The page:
Takeaway: When requesting review of a claim that includes a means-plus-function term, a petitioner must provide a sufficient description of the corresponding structure disclosed in the specification. If the patent does not include sufficient structure, the Board will not institute an IPR.
In its Decision, the Board denied Petitioner’s Request for Rehearing of the Board’s decision to institute inter partes review of U.S. Patent No. 6,362,850. The Board previously granted Petitioner’s request to institute IPR as to claims 1-7, 15-22, 24-30, and 32-35, but denied its request as to claims 8-14 and with respect to certain grounds. In its Request for Rehearing, Petitioner argued that the Board abused its discretion in refusing to institute an IPR (1) with respect to Grounds 1 and 3 for claims 8-14, and (2) with respect to Grounds 2, 5, 7, and 9-11.
Upon a request for rehearing, the decision on a petition is reviewed for an abuse of discretion. The party requesting rehearing “must identify, specifically, all matters the party believes the Board misapprehended or overlooked, and the place where each matter was addressed previously.”
The Board first considered Petitioner’s arguments with respect to the denial of institution as to Claims 8-14 on Grounds 1 and 3. Petitioner asserted that the Board abused its discretion when it concluded that Petitioner did not provide sufficient description of the structure for the means-plus-function terms in Claim 8 (and thus, Claims 9–14). In particular, Petitioner argued that the Board applied a requirement—the sufficiency of the structure identified—as part of the determination of whether a trial will be instituted for a claim reciting a means-plus-function claim limitation, which Petitioner contended was neither part of, nor required by, 37 C.F.R. § 42.104(b)(3). Petitioner further argued that it had identified “the disclosure of the specification that describes the structure . . . corresponding to each claimed function” and that any defect under 35 U.S.C. 112 ¶ 6 was created by a defective filing by Patent Owner, for which Petitioner concludes it cannot be held responsible. The Board disagreed with Petitioner’s assertion and its reading of the rules and statute. The Board explained:
Requiring identification of the means, and sufficient means, avoids institution of a trial where the scope of the means-plus-function claims cannot be determined with precision. The trial potentially would be delayed and ultimately potentially incapable of decision on the merits of the grounds. Consequently, the panel has the discretion to determine if the trial might stray into grounds outside of the statutory authority provided for inter partes review proceedings.
The Board then considered its statutory authority to grant Petitioner’s request to institute an IPR of the challenged claims on four grounds and to decline to institute on six other asserted grounds. The Board explained that instituting review on all eleven grounds would add expense to the parties in briefing and “temporal delay to the Board in rendering a decision.” The Board further explained that “it is a long-standing part of jurisprudence that the tribunal has discretion in the conduct of its proceedings,” that 35 U.S.C. § 314(a) does not say that a review “shall” be instituted under any specific situations, and that § 316(b) requires the Board to consider the “regulation on the economy, the integrity of the patent system, the efficient administration of the Office, and the ability of the Office to timely complete proceedings.” Thus, the Board was not persuaded that any error occurred or that it had abused its discretion not to institute on the additional grounds.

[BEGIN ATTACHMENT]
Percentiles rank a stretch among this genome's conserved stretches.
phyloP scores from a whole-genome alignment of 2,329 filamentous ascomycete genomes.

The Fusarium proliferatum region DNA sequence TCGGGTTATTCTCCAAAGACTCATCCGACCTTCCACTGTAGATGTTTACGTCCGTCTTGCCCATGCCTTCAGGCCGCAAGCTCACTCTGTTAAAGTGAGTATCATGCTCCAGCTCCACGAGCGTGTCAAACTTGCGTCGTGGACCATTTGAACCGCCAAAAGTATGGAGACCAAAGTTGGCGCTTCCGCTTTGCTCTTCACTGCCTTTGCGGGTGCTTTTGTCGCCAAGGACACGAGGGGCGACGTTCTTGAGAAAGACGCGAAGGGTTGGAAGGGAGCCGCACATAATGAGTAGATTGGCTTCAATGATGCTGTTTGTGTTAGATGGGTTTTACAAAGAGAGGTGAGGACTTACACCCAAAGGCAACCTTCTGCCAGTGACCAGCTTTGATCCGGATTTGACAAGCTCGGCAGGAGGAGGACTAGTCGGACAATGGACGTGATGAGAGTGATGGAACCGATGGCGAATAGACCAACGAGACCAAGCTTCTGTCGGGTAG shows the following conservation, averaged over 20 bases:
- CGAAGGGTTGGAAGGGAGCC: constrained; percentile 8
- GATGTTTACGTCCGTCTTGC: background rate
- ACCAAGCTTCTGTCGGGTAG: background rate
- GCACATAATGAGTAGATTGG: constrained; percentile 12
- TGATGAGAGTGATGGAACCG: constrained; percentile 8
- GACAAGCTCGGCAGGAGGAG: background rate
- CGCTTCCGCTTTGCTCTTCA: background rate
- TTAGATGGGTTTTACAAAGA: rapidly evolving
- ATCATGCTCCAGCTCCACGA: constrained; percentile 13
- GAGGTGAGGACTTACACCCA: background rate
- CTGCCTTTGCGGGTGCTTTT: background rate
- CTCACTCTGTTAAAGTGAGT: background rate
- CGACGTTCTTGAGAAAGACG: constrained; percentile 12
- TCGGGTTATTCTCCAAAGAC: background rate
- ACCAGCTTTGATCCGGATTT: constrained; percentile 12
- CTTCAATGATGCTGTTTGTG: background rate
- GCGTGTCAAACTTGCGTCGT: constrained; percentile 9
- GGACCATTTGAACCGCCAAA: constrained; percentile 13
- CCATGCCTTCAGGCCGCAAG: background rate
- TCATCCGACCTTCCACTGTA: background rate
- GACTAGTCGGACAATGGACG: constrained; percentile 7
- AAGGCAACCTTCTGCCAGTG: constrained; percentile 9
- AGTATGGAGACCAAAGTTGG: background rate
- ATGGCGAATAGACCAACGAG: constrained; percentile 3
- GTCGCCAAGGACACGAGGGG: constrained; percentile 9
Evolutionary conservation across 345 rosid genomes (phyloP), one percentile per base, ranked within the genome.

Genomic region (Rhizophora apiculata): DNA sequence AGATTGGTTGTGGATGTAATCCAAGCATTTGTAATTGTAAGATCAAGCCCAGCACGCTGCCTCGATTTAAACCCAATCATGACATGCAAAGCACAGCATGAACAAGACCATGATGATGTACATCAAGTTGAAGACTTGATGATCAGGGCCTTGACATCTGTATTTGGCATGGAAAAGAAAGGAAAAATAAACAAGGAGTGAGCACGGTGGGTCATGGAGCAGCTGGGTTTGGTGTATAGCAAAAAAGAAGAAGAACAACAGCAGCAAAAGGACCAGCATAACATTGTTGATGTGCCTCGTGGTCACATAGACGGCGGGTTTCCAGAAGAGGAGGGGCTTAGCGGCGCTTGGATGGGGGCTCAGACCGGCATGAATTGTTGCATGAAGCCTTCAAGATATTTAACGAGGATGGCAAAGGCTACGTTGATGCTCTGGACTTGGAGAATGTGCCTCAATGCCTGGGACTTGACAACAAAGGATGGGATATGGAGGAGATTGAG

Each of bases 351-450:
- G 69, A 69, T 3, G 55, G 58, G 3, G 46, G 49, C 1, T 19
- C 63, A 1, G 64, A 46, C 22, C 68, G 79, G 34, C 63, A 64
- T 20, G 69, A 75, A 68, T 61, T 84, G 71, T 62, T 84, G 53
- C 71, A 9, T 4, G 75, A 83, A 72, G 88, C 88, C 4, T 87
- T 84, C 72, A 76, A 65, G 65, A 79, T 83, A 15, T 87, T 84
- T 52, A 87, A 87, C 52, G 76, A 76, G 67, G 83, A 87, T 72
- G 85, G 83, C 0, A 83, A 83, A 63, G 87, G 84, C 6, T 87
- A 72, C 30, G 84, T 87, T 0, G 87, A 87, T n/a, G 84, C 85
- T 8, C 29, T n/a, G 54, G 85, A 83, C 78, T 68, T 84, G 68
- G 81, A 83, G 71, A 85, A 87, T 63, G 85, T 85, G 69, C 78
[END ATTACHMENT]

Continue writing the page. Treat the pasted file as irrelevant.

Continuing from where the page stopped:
Next the Board considered whether it had regulatory authority for its action. In disagreeing with Petitioner’s arguments, the Board stated:
There was no arbitrary denial; the Board carefully reviewed each proposed ground and elected to proceed on those which addressed all the claims efficiently. To be required to address every overlapping grounds in every petition without the exercise of judicial use of discretion would impact not only the ability of the Board to accomplish the directive of rendering a final decision in one year, but also the overall costs of the proceedings for the parties, including patent owners, seriously.
The Board then considered and rejected Petitioner’s arguments concerning estoppel and whether Petitioner was deprived of due process rights. The Board concluded that the question of estoppel and, in particular, whether Petitioner would be estopped from asserting in federal court the grounds not instituted, was premature. The Board also explained that “Placing reasonable limits upon the trial in order to have the proceedings move forward less expensively and more efficiently does not equate to a denial of a due process right.”
Finally, the Board also rejected Petitioner’s arguments that it could have caused the Board to evaluate all of the proposed rejections by filing multiple petitions.
Thus, the Board concluded that Petitioner had not demonstrated that the panel overlooked or misapprehended any issues or facts in its Decision to Institute and, therefore, denied the Request for Rehearing.
HTC Corporation and HTC America, Inc. v. Flashpoint Technology, Inc., IPR2014-01249
Paper 12: Decision on Request for Rehearing
Dated: March 10, 2015
Patent: 6,362,850 B1
Before: James T. Moore, Patrick R. Scanlon, and Stacey G. White
Written by: Moore